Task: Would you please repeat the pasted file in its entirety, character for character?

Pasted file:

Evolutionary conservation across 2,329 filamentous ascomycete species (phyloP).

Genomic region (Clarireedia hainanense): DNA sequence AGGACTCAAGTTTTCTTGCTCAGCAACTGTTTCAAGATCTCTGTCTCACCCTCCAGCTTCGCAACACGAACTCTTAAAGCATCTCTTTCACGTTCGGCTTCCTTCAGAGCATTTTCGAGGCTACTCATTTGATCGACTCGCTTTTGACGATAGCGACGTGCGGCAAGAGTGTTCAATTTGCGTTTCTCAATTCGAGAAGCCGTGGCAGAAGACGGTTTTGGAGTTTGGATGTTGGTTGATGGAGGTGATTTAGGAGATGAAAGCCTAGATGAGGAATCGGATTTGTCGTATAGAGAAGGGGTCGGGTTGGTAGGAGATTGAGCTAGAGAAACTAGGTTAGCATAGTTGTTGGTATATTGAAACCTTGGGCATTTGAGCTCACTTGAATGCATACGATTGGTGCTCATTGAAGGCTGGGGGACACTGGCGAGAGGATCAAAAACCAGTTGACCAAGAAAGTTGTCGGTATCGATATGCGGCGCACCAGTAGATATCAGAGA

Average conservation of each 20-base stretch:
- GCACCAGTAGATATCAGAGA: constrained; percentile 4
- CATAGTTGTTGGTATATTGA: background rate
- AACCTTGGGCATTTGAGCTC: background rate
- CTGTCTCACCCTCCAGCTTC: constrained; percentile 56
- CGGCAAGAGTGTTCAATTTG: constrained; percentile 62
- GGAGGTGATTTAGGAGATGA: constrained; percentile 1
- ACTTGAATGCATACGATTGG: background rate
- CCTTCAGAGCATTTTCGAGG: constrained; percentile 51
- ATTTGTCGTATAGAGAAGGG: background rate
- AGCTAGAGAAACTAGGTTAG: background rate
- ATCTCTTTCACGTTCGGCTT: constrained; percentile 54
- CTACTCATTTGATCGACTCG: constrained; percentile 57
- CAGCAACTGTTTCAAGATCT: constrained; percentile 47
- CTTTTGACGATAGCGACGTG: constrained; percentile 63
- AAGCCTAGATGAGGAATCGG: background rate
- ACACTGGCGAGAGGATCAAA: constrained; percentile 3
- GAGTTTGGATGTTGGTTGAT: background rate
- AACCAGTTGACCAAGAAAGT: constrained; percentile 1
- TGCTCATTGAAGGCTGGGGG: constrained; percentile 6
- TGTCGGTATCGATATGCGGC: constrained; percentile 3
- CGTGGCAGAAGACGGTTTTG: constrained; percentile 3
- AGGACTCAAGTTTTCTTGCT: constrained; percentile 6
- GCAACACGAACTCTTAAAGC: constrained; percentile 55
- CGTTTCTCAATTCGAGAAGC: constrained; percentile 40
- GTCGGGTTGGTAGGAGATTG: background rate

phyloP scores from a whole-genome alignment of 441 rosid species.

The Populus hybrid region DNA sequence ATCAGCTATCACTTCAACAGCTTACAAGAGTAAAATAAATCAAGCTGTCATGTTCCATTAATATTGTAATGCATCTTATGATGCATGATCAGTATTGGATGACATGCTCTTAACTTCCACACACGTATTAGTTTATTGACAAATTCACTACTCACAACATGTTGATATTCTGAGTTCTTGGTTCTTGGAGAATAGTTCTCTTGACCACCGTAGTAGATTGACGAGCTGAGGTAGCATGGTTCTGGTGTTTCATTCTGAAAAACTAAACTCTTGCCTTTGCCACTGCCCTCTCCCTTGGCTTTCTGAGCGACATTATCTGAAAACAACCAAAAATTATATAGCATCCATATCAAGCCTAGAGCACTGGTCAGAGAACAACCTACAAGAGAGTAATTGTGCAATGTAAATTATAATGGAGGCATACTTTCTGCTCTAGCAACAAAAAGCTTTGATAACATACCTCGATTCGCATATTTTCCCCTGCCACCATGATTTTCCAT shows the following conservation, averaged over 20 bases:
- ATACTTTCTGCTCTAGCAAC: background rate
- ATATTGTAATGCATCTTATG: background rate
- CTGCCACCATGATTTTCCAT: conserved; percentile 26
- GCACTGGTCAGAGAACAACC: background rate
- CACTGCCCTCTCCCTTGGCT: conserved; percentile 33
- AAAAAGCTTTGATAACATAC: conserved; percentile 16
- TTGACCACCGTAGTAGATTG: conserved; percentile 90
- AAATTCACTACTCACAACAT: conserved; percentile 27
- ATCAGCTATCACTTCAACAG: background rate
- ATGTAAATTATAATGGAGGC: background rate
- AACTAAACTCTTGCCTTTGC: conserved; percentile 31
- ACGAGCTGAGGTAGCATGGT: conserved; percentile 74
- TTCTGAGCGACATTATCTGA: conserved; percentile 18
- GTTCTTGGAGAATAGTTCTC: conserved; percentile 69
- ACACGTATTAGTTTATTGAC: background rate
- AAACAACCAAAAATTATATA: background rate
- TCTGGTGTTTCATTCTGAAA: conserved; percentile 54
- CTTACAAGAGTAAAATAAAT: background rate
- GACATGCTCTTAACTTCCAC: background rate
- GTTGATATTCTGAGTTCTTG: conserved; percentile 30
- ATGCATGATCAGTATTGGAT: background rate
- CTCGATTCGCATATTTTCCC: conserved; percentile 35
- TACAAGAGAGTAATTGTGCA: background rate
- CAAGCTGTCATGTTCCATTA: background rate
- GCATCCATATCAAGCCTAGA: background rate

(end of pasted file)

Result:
Evolutionary conservation across 2,329 filamentous ascomycete species (phyloP).

Genomic region (Clarireedia hainanense): DNA sequence AGGACTCAAGTTTTCTTGCTCAGCAACTGTTTCAAGATCTCTGTCTCACCCTCCAGCTTCGCAACACGAACTCTTAAAGCATCTCTTTCACGTTCGGCTTCCTTCAGAGCATTTTCGAGGCTACTCATTTGATCGACTCGCTTTTGACGATAGCGACGTGCGGCAAGAGTGTTCAATTTGCGTTTCTCAATTCGAGAAGCCGTGGCAGAAGACGGTTTTGGAGTTTGGATGTTGGTTGATGGAGGTGATTTAGGAGATGAAAGCCTAGATGAGGAATCGGATTTGTCGTATAGAGAAGGGGTCGGGTTGGTAGGAGATTGAGCTAGAGAAACTAGGTTAGCATAGTTGTTGGTATATTGAAACCTTGGGCATTTGAGCTCACTTGAATGCATACGATTGGTGCTCATTGAAGGCTGGGGGACACTGGCGAGAGGATCAAAAACCAGTTGACCAAGAAAGTTGTCGGTATCGATATGCGGCGCACCAGTAGATATCAGAGA

Average conservation of each 20-base stretch:
- GCACCAGTAGATATCAGAGA: constrained; percentile 4
- CATAGTTGTTGGTATATTGA: background rate
- AACCTTGGGCATTTGAGCTC: background rate
- CTGTCTCACCCTCCAGCTTC: constrained; percentile 56
- CGGCAAGAGTGTTCAATTTG: constrained; percentile 62
- GGAGGTGATTTAGGAGATGA: constrained; percentile 1
- ACTTGAATGCATACGATTGG: background rate
- CCTTCAGAGCATTTTCGAGG: constrained; percentile 51
- ATTTGTCGTATAGAGAAGGG: background rate
- AGCTAGAGAAACTAGGTTAG: background rate
- ATCTCTTTCACGTTCGGCTT: constrained; percentile 54
- CTACTCATTTGATCGACTCG: constrained; percentile 57
- CAGCAACTGTTTCAAGATCT: constrained; percentile 47
- CTTTTGACGATAGCGACGTG: constrained; percentile 63
- AAGCCTAGATGAGGAATCGG: background rate
- ACACTGGCGAGAGGATCAAA: constrained; percentile 3
- GAGTTTGGATGTTGGTTGAT: background rate
- AACCAGTTGACCAAGAAAGT: constrained; percentile 1
- TGCTCATTGAAGGCTGGGGG: constrained; percentile 6
- TGTCGGTATCGATATGCGGC: constrained; percentile 3
- CGTGGCAGAAGACGGTTTTG: constrained; percentile 3
- AGGACTCAAGTTTTCTTGCT: constrained; percentile 6
- GCAACACGAACTCTTAAAGC: constrained; percentile 55
- CGTTTCTCAATTCGAGAAGC: constrained; percentile 40
- GTCGGGTTGGTAGGAGATTG: background rate

phyloP scores from a whole-genome alignment of 441 rosid species.

The Populus hybrid region DNA sequence ATCAGCTATCACTTCAACAGCTTACAAGAGTAAAATAAATCAAGCTGTCATGTTCCATTAATATTGTAATGCATCTTATGATGCATGATCAGTATTGGATGACATGCTCTTAACTTCCACACACGTATTAGTTTATTGACAAATTCACTACTCACAACATGTTGATATTCTGAGTTCTTGGTTCTTGGAGAATAGTTCTCTTGACCACCGTAGTAGATTGACGAGCTGAGGTAGCATGGTTCTGGTGTTTCATTCTGAAAAACTAAACTCTTGCCTTTGCCACTGCCCTCTCCCTTGGCTTTCTGAGCGACATTATCTGAAAACAACCAAAAATTATATAGCATCCATATCAAGCCTAGAGCACTGGTCAGAGAACAACCTACAAGAGAGTAATTGTGCAATGTAAATTATAATGGAGGCATACTTTCTGCTCTAGCAACAAAAAGCTTTGATAACATACCTCGATTCGCATATTTTCCCCTGCCACCATGATTTTCCAT shows the following conservation, averaged over 20 bases:
- ATACTTTCTGCTCTAGCAAC: background rate
- ATATTGTAATGCATCTTATG: background rate
- CTGCCACCATGATTTTCCAT: conserved; percentile 26
- GCACTGGTCAGAGAACAACC: background rate
- CACTGCCCTCTCCCTTGGCT: conserved; percentile 33
- AAAAAGCTTTGATAACATAC: conserved; percentile 16
- TTGACCACCGTAGTAGATTG: conserved; percentile 90
- AAATTCACTACTCACAACAT: conserved; percentile 27
- ATCAGCTATCACTTCAACAG: background rate
- ATGTAAATTATAATGGAGGC: background rate
- AACTAAACTCTTGCCTTTGC: conserved; percentile 31
- ACGAGCTGAGGTAGCATGGT: conserved; percentile 74
- TTCTGAGCGACATTATCTGA: conserved; percentile 18
- GTTCTTGGAGAATAGTTCTC: conserved; percentile 69
- ACACGTATTAGTTTATTGAC: background rate
- AAACAACCAAAAATTATATA: background rate
- TCTGGTGTTTCATTCTGAAA: conserved; percentile 54
- CTTACAAGAGTAAAATAAAT: background rate
- GACATGCTCTTAACTTCCAC: background rate
- GTTGATATTCTGAGTTCTTG: conserved; percentile 30
- ATGCATGATCAGTATTGGAT: background rate
- CTCGATTCGCATATTTTCCC: conserved; percentile 35
- TACAAGAGAGTAATTGTGCA: background rate
- CAAGCTGTCATGTTCCATTA: background rate
- GCATCCATATCAAGCCTAGA: background rate